Freud, we have already seen, had a dark and despairing view of humanity.  Likewise one could criticise Berne because his critique of human nature does seem bleak and forbidding.  However, he did see a positive return for becoming aware of the games that we and others play all too unconsciously.  In other words, Berne realised all too clearly that making our unconscious motives conscious (this is pure Freud - Berne was steeped in the Freudian tradition though he broke therefrom) or becoming conscious of the games we and others play, we can desist from playing them and choose to go for intimacy instead.  Part three of Games People Play is called "Beyond Games" and explores this possibility in depth.

I will finish this post by returning again to the last words of Dr Berne in his above mentioned book:

For certain fortunate people there is something which transcends all classifications of behaviour, and that is awareness; something which rises above the programming of the past, and that is spontaneity; and something that is more rewarding than games, and that is intimacy.  But all three of these may be frightening and even perilous to the unprepared.  Perhaps they are better off as they are, seeking their solutions in popular techniques of social action, such as 'togetherness'.  This may mean that there is no hope for the human race, but there is hope for individual members of it. (Op.cit., 162)

Above I have uploaded a photograph of two of my pupils after surfing the Atlantic breakers at Delphi, March 2007

Thursday, June 05, 2008

The Games We (all) Play 3

It is important to note that Dr. Eric Berne was a psychiatrist and psychoanalyst steeped in the Freudian tradition, though not at all orthodox as I have pointed out in a previous post.  In fact he had fallen out with the orthodox Freudians and had wished not to be identified with them at all.  However, it is not too surprising to find that Transactional Analysis (TA) evolved out of Freudian psychoanalysis.  Berne relates that he had once had an adult male patient who had admitted that that he was really "a little boy in an adult's clothing."  In subsequent therapy he often asked his patient whether it was "the little boy" or "the adult" that was then talking in him.  Consequently, using this practical therapeutic background and other sources of study, Berne concluded that within each person are three selves or three "ego states" that often contradict each other.  Once again I will return to the foundational work by Berne and quote in own words here, which I think and feel are important:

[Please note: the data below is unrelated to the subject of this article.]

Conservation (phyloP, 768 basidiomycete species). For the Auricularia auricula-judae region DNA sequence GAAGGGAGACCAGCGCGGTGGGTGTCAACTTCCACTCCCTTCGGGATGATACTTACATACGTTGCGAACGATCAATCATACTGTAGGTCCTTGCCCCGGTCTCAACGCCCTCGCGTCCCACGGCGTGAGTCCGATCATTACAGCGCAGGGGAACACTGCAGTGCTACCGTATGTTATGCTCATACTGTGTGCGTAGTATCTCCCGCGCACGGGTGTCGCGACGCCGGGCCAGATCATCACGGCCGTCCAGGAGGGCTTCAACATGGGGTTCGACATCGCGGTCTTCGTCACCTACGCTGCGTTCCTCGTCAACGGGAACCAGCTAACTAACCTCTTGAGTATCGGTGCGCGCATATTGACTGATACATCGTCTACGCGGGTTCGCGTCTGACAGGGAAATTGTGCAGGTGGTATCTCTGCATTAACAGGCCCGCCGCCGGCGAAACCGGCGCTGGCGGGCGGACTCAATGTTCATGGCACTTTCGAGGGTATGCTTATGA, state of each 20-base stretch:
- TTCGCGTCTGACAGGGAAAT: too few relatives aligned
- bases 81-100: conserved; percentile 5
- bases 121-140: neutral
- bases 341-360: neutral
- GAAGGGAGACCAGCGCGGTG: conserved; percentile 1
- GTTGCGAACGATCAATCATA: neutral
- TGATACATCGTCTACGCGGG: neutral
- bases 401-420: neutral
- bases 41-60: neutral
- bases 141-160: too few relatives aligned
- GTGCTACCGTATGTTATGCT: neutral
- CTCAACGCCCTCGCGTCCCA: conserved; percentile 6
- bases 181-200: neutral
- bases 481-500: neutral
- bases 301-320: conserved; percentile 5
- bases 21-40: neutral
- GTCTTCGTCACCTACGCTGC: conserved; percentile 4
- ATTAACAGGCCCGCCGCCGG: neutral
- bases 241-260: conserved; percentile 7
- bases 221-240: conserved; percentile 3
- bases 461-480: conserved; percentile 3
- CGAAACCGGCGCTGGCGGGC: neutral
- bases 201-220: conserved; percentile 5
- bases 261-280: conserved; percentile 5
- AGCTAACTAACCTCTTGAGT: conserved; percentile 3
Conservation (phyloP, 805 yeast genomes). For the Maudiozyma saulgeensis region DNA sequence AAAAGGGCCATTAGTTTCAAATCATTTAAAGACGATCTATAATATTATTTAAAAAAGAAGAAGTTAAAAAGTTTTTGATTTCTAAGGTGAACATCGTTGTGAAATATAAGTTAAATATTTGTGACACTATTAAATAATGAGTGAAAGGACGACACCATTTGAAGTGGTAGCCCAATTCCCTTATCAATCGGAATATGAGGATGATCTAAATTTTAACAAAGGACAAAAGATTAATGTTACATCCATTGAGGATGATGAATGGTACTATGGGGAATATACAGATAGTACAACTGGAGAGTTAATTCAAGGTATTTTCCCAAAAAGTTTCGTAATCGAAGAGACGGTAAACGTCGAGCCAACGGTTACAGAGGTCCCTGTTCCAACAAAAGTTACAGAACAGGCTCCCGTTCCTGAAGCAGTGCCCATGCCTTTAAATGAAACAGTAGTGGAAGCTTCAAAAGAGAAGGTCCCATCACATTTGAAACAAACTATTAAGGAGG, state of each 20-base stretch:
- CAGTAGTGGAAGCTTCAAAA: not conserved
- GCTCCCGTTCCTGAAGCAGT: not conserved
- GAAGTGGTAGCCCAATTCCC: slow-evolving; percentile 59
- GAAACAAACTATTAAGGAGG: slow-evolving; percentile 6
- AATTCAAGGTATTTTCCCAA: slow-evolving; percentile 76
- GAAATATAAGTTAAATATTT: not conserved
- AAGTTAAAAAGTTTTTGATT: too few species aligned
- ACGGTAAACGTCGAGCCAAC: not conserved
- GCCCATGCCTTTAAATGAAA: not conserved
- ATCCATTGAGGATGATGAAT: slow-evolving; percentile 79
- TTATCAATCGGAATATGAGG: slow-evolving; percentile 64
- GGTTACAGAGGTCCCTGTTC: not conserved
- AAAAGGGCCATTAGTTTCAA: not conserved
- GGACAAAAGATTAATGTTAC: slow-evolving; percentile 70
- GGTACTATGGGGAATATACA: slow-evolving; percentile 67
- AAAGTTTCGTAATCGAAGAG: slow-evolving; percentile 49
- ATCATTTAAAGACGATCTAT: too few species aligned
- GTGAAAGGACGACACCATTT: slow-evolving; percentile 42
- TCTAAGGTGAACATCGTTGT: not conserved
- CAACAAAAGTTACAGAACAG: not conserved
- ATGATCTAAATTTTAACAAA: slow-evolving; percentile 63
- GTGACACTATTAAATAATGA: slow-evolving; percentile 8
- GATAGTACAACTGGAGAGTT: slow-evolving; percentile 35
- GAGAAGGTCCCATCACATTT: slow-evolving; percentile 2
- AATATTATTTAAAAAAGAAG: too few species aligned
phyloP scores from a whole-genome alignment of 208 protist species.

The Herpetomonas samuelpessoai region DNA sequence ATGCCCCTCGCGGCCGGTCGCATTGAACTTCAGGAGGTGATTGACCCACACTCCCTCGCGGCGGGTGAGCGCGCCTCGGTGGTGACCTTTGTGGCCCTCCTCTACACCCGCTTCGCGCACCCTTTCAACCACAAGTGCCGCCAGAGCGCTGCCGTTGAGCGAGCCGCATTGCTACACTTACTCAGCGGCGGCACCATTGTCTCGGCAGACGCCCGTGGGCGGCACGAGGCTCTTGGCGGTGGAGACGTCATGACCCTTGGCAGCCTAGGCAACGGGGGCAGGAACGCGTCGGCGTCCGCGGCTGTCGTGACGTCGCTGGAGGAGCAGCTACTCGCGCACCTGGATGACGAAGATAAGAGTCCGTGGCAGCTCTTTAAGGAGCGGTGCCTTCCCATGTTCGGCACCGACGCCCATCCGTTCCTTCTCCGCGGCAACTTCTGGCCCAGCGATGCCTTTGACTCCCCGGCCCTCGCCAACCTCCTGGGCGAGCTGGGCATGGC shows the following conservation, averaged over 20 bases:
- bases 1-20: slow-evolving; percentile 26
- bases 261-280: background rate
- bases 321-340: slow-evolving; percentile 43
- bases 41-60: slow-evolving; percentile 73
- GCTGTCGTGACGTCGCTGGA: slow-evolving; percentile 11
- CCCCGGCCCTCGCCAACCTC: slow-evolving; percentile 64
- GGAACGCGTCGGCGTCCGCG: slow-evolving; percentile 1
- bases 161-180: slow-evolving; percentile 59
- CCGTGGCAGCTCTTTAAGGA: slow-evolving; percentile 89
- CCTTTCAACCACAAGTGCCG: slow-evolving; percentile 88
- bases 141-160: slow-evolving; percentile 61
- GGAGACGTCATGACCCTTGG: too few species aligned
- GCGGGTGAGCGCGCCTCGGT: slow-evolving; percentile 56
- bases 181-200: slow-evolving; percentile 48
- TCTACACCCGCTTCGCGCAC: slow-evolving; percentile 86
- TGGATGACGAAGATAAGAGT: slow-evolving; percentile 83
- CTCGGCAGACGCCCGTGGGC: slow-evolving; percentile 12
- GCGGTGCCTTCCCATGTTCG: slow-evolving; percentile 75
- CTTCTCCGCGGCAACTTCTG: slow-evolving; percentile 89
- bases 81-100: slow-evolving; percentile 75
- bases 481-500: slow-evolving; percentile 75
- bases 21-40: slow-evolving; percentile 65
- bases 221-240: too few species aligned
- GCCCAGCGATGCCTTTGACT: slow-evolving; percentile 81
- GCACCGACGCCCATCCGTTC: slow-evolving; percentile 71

In technical language, an ego state may be described phenomenologically as a coherent system of feelings, and operationally as a set of coherent behaviour patterns.  In more practical terms, it is a system of feelings accompanied by a related set of behavioural patterns.  Each individual seems to have available a limited repertoire of such ego states, which are not roles but psychological realities.  This repertoire can be sorted into the following categories: (1) ego states which resemble those of parental figures; (2) ego states which are autonomously directed towards objective appraisal of reality and (3) those which represent archaic relics, still-active ego states which were fixated in early childhood.  Technically, these are called, respectively, exteropsychic, neopsychic, and archaeopsychic ego states.  Colloquially their exhibitions are called Parent, Adult and Child, and these simple terms serve for all but the most formal discussions. (Games People Play: The Psychology of Human Relationships, 23)